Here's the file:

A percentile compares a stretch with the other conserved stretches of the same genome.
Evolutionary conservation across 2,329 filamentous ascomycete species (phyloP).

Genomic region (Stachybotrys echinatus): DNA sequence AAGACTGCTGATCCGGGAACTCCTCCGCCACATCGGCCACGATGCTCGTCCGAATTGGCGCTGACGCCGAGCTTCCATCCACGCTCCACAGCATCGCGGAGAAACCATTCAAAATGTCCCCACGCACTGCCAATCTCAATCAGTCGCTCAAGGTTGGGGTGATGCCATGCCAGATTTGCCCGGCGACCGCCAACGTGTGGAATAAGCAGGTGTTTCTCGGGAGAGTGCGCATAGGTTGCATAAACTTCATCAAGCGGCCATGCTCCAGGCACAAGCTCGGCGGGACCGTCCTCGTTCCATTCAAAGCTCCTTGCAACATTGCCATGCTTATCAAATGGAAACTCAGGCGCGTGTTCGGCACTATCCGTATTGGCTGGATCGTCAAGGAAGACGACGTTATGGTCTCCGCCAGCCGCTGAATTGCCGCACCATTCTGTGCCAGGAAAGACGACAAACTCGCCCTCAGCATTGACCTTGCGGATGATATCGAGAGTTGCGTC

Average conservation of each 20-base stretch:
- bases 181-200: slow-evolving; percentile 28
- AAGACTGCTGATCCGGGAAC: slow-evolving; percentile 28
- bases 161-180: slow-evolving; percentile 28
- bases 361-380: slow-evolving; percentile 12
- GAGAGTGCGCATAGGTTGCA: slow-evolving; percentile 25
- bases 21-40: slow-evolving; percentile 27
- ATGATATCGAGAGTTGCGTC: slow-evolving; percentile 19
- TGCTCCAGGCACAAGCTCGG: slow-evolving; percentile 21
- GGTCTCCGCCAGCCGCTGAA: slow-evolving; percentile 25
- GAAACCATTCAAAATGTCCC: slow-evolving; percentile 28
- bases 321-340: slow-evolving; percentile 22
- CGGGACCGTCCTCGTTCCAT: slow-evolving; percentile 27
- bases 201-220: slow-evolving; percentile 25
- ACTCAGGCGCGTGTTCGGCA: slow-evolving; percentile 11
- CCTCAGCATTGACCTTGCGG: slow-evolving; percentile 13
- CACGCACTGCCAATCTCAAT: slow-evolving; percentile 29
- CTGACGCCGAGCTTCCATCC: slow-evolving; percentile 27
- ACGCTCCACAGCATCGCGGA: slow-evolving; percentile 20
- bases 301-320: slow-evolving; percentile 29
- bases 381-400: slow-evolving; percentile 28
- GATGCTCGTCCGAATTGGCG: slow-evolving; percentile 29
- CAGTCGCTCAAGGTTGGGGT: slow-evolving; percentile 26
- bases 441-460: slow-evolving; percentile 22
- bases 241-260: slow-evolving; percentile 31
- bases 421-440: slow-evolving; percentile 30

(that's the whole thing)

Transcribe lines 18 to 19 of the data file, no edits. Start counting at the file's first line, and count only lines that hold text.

- ACTCAGGCGCGTGTTCGGCA: slow-evolving; percentile 11
- CCTCAGCATTGACCTTGCGG: slow-evolving; percentile 13